While the House reconciliation bill keeps many of the Senate provisions that will already slow economic growth, the reconciliation bill goes even farther in punishing employers who do not offer sufficient health care. These penalties will slow employment growth and given employers a disincentive to hire anyone who purchases subsidized health care.

Punishing Businesses That Hire Low-Income Workers
Businesses that already offer insurance can be affected by the reconciliation bill. Even if the employer does provide health insurance, if any employees qualify for, and accept, a premium subsidy on the basis of their family size and family income, the employer will have to pay a penalty of $3,000 per year for each qualifying employee. Even more businesses are in danger of this penalty since the reconciliation bill ups the subsidy amount, meaning that more workers could take it. This penalty depends not on how much that employer pays, but on the employees total family income from all jobs held by all family members.  This means employers would have to know the income of each employee’s other family members to know whether they need to pay the tax.  The bill requires that the IRS provide this family information to the employer.

Because qualifications for that taxpayer subsidy depend on the worker’s family size and family income, a worker with more dependents would be more likely to qualify, and one with a working spouse or other family members would be less likely to qualify.

Employers faced with the choice of hiring—for the same job at the same pay—say, a single parent of three, and a parent of two with a working spouse (or a teenager with working parent(s)), the employer could face a $3,000 annual penalty for hiring the single parent—and is therefore likely to deny that person the job.

Likewise, if one company lays off an employee with a working spouse, that could generate a $3,000 tax penalty for the other spouse’s employer—unless the other employer lays off the other spouse as well.

If the employer hires two people in different family situations for the same job at the same pay, they could have vastly different health insurance options based on what their other family members are making. The one with another working family member would have to take a plan from one of their employers and pay up to 40 percent of the cost or face tax penalties; the one with no other working family members could choose either the employer’s plan or any plan in the exchange – in the latter case, with a subsidy paid for by the other workers’ taxes.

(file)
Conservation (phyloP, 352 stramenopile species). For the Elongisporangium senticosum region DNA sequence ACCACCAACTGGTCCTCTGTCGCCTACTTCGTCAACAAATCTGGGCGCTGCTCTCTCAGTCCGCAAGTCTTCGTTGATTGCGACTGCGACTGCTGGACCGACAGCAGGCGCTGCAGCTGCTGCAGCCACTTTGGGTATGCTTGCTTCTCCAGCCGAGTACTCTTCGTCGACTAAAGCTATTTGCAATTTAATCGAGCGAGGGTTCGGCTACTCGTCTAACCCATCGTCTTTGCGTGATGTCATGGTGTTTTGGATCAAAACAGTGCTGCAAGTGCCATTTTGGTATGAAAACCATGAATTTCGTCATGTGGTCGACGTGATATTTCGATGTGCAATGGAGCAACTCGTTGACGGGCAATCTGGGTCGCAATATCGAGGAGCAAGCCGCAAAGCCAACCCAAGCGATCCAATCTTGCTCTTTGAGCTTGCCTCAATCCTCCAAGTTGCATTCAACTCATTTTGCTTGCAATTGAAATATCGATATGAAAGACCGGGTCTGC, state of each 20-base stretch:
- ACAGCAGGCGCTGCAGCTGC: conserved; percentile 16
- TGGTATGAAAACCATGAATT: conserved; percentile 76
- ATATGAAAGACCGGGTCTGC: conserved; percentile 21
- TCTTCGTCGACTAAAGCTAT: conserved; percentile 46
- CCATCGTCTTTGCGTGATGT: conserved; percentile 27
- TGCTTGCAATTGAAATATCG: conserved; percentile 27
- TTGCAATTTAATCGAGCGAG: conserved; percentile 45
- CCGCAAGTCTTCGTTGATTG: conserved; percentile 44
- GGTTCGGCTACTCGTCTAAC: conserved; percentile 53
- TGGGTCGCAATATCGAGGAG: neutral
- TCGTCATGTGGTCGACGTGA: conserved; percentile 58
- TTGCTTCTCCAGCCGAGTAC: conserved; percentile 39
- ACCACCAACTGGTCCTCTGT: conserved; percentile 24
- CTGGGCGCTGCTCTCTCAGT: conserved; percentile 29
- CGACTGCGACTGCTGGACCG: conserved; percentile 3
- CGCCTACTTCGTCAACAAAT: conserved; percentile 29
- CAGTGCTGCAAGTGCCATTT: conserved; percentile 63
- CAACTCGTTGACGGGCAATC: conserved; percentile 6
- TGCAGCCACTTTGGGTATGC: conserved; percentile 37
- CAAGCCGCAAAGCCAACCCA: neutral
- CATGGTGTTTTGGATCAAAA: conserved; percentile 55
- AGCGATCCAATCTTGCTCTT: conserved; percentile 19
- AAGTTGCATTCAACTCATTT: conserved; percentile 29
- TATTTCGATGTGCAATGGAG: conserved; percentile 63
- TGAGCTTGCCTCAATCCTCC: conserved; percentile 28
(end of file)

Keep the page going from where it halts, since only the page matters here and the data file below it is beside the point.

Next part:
Hammering Businesses Employing 50 or More Workers
Businesses with 50 or more workers will now face higher tax penalties, which lawmakers have increased from $750 to $2,000 per full-time employee (FTE) as part of the employer penalty mandate. The $2,000 per FTE penalty will be assessed as soon as one of the FTEs receives a premium tax credit or cost-sharing subsidy to participate in the established state health exchanges.

The penalty will not, however, apply on the first 30 workers. For example, if a business expands from 49 to 50 FTEs, then the marginal cost of this expansion will be $2,000 times 20 FTEs, or $40,000. The penalty will impact medium-sized companies as well, where a firm with 75 workers and subject to the employer penalty will have to absorb $90,000 in addition costs (or approximately 6 percent of the average annual payroll for a company with 75 workers).

Last, the employer penalty will negatively impact a significant share of US businesses, and could create a strong disincentive for a large share of companies to not expand firm-level employment.  Using data from the Small Business Administration, there are approximately 190,000 total firms with 50 to 200 workers that could face this penalty.  Moreover, there are 116,000 total firms with 35 to 49 workers that could face the per FTE penalty, if they were to move beyond the 50 worker threshold.  This employer penalty would therefore reach a large number of US companies, and will dramatically affect these companies’ per-employee costs and their allocation of labor.

Co-authored by John Ligon.